By Chuck Strouse
By Scott Fishman
By Terrence McCoy
By Ryan Yousefi
By Ciara LaVelle, Kat Bein, Carolina Del Busto, and Liz Tracy
By Pepe Billete
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Killing time outside a Little Havana restaurant, with his candidate still inside, Caputo radiated a focused intensity. The 44-year-old consultant described himself as a "cold warrior" who is also, oddly enough, a Grateful Dead fanatic. He maintained that the book-banning issue has been a "gift" to his candidate. Campaign contributions to Bolaños skyrocketed in the weeks after he took his stance, and droves of reporters have descended on the relatively unknown politician.
For the opposition those, like Seamans, who say Bolaños is grandstanding for political gain Caputo had no patience. People might not want to face this ugly truth, he said, but America and its freedoms are still under attack from an old foe. "The last vestiges of Communism will live and breathe in America. It's in the school system. Some bureaucrat bought [Vamos a Cuba] ..." with the intention of tweaking the Cuban exile community, Caputo said as he stabbed the air with an imaginary shiv. "Somebody did this."
What Caputo considers an act of principled self-defense has been largely viewed, outside the exile community, as shameless pandering. Miami Heraldcolumnist Leonard Pitts, for instance, decried the creation of an atmosphere "where you can get pelted with batteries for being insufficiently anti-Castro." Ray Taseff, chairman of the ACLU Greater Miami Chapter Legal Panel, called Bolaños's stance "irresponsible. It's demagoguery at its best."
Coky Michel, a Coral Gables Senior High School teacher and Cuban immigrant, put it more succinctly: "These people make me vomit." Michel said she's tired of a vocal and extreme minority speaking for all Cuban-Americans.
As the vitriol has increased, some, like eighteen-year-old Ron Bilbao, have found themselves caught in the ideological crossfire. A senior at South Miami Senior High School and president of the district's student government association, Bilbao was asked to sit on one of the district book review committees. "I hadn't even read the book yet," he recalled recently. "Nobody had even seen it." Unaware of the emotions swirling around Vamos a Cuba, Bilbao went to the committee's May meeting in the studios of radio station WLRN expecting a low-key gathering closed to the public. Instead he found himself on a small stage with other committee members, facing an audience and a video camera recording their every word.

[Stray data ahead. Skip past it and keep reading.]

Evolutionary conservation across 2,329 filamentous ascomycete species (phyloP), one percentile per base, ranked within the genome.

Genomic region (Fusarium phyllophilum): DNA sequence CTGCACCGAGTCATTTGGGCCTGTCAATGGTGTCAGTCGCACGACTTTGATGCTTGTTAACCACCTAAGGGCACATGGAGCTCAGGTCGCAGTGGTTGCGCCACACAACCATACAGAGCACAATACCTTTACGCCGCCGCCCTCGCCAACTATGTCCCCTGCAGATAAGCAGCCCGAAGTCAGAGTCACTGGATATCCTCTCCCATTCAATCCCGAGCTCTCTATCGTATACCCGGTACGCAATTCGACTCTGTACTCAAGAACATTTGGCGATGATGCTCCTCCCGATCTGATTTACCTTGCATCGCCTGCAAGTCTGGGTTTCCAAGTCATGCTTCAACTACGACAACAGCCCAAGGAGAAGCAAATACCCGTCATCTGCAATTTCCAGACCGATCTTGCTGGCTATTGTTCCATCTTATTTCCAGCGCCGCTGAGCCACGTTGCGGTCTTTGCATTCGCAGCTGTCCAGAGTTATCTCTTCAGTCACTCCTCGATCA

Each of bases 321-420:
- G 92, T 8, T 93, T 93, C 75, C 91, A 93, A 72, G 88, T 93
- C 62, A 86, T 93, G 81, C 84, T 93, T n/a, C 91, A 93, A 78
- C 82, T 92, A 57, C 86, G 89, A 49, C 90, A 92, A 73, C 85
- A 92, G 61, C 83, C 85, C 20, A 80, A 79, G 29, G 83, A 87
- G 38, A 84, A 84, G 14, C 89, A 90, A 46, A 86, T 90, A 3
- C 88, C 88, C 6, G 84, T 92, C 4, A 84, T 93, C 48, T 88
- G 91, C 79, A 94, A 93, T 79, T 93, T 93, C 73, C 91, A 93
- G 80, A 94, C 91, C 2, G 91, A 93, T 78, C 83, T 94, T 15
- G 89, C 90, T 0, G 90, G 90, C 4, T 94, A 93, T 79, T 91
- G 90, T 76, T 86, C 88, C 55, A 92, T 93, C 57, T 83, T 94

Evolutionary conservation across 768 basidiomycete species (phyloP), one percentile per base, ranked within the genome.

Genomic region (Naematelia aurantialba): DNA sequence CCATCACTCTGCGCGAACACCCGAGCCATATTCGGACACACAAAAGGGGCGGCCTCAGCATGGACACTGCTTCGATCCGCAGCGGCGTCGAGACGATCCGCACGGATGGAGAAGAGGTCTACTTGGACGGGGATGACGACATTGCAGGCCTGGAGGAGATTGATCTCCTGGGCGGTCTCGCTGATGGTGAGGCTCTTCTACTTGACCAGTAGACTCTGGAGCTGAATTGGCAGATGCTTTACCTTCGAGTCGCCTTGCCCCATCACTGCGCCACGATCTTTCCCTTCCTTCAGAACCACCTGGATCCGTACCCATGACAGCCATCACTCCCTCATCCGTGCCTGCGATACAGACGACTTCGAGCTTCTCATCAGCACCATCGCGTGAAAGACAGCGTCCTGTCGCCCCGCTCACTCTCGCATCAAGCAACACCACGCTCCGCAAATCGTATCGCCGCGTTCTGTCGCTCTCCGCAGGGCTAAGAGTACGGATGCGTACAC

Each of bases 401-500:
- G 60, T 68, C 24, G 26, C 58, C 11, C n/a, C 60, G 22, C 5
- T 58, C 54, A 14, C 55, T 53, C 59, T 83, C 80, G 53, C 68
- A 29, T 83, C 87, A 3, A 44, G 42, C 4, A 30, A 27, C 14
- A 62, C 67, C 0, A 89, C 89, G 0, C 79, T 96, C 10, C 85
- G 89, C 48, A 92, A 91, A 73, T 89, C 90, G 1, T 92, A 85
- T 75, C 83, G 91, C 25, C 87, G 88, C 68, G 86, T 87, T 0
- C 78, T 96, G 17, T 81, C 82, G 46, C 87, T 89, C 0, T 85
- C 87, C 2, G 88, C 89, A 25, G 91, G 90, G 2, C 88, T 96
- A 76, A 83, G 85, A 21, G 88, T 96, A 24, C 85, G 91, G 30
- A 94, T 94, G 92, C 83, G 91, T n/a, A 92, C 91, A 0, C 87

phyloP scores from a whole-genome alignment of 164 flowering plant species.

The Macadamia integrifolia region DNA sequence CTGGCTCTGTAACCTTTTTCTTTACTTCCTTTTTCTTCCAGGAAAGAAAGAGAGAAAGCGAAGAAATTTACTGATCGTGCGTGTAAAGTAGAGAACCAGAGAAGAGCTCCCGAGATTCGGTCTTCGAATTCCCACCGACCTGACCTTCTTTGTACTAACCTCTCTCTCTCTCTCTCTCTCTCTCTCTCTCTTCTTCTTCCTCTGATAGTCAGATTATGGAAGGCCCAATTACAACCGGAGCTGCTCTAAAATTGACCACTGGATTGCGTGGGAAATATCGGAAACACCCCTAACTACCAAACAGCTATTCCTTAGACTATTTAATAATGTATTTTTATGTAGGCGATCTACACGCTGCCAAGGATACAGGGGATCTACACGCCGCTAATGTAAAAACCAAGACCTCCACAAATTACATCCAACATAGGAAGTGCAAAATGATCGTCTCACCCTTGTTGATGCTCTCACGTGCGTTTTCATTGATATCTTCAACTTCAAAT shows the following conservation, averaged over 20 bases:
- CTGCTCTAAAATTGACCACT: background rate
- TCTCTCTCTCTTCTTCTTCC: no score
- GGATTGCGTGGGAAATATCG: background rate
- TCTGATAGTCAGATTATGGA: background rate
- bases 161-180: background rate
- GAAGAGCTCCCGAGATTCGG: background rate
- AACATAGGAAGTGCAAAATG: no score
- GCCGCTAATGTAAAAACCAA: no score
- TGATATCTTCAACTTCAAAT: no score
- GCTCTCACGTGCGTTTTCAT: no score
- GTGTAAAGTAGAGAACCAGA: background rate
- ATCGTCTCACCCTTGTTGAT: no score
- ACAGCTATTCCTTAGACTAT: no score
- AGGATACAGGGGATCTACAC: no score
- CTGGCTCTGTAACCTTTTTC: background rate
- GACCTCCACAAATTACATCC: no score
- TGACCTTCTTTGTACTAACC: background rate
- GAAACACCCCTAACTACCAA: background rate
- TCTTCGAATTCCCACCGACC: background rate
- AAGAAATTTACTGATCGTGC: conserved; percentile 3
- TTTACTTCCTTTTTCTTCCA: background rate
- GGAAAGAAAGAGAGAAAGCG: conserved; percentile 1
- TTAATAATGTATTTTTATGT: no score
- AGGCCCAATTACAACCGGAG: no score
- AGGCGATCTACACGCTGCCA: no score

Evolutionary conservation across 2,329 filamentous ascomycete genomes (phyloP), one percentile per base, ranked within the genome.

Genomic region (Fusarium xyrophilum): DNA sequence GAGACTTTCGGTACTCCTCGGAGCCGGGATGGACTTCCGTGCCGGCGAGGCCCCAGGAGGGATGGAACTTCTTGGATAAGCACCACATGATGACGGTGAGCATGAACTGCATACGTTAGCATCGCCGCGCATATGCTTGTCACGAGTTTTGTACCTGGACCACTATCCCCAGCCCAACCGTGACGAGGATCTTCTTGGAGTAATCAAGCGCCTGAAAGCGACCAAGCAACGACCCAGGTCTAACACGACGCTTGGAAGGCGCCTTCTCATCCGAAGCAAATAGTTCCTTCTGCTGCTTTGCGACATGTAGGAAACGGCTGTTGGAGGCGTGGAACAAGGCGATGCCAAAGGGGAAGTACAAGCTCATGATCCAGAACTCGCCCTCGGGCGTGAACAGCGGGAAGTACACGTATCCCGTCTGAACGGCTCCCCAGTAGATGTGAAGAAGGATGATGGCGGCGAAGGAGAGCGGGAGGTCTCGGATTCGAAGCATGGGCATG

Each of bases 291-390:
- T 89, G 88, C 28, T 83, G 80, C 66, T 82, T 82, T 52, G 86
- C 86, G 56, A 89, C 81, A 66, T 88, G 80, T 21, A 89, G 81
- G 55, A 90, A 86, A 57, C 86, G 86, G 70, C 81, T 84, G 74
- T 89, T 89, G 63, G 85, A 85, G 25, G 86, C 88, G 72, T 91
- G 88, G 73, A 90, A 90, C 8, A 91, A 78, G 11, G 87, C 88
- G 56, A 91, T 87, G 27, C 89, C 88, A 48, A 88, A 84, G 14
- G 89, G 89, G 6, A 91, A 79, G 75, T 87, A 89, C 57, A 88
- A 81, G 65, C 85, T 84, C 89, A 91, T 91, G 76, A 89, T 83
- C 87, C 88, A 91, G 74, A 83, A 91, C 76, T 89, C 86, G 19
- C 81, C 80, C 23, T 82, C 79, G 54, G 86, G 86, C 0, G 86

"It was pretty frightening," Bilbao said of the meeting, marked by hissing and whispering from an audience of about two dozen, most of them Cuban.
"We were at a conference table and [proponents of the ban] were all around us, and it was a pretty tiny room," Bilbao said. "If you said something that was for keeping the book, they'd whisper 'Communist' in the background." A few times, someone stood up, shouted a profanity, and then left, slamming the door, Bilbao recalled. "Everybody was on edge."
During lunch breaks, audience members approached Bilbao to impress upon him the pain caused by Vamos a Cuba. Bilbao, a Venezuelan-American, tried to make clear he had no animus toward the Cuban community. "I sympathize with them, I really do, but at the end of the day, we're talking about a book for elementary school children," Bilbao said, pointing out that the book is not part of any school curriculum and not required reading. "You don't just ban a book because it's painful to you. I don't even know why we're banning books. It's kind of embarrassing. Next thing you know we're going to be talking about segregation in the schools."
Sitting on one of the plastic-covered dining room seats in his Sweetwater home recently, Juan Amador the man who touched off the Vamos a Cubacontroversy said he understood why non-Cubans had trouble understanding his perspective. "If I were a North American, I'd probably say the same thing: 'All this mess for a book.'" The problem, he noted, in rapid-fire Spanish, is that most North Americans can never truly understand what it's like to live in Castro's police state, "a place where you fear to dream."
While his daughter played in her bedroom, meowing loudly like a cat, Amador tried to explain himself by way of a biography. Born and raised in a little wooden house in central Havana, he quickly found himself ill-suited to Castro's socialist revolution. As a young boy, Amador, tired of constant shortages and of seeing his mother's face tight with worry, began fantasizing about leaving Cuba. At age seventeen, he was caught trying to escape by boat and thrown in jail for nine months. "It was the first time I felt free, because I didn't have anything else to lose," Amador said. As a college student, he was arrested for denouncing the regime and served four more years.
When he was released, Amador found that his friends had deserted him and his family no longer accepted him. Believing he had nowhere else to turn, he finally succeeded in making the dangerous journey across the Florida Straits in 1995, on a raft he had built secretly over several months. But the memories of his childhood will never leave, Amador said, and the longing for home will never ease. "If the regime falls at 6:00, I'll be in Havana by 6:30," he said flatly.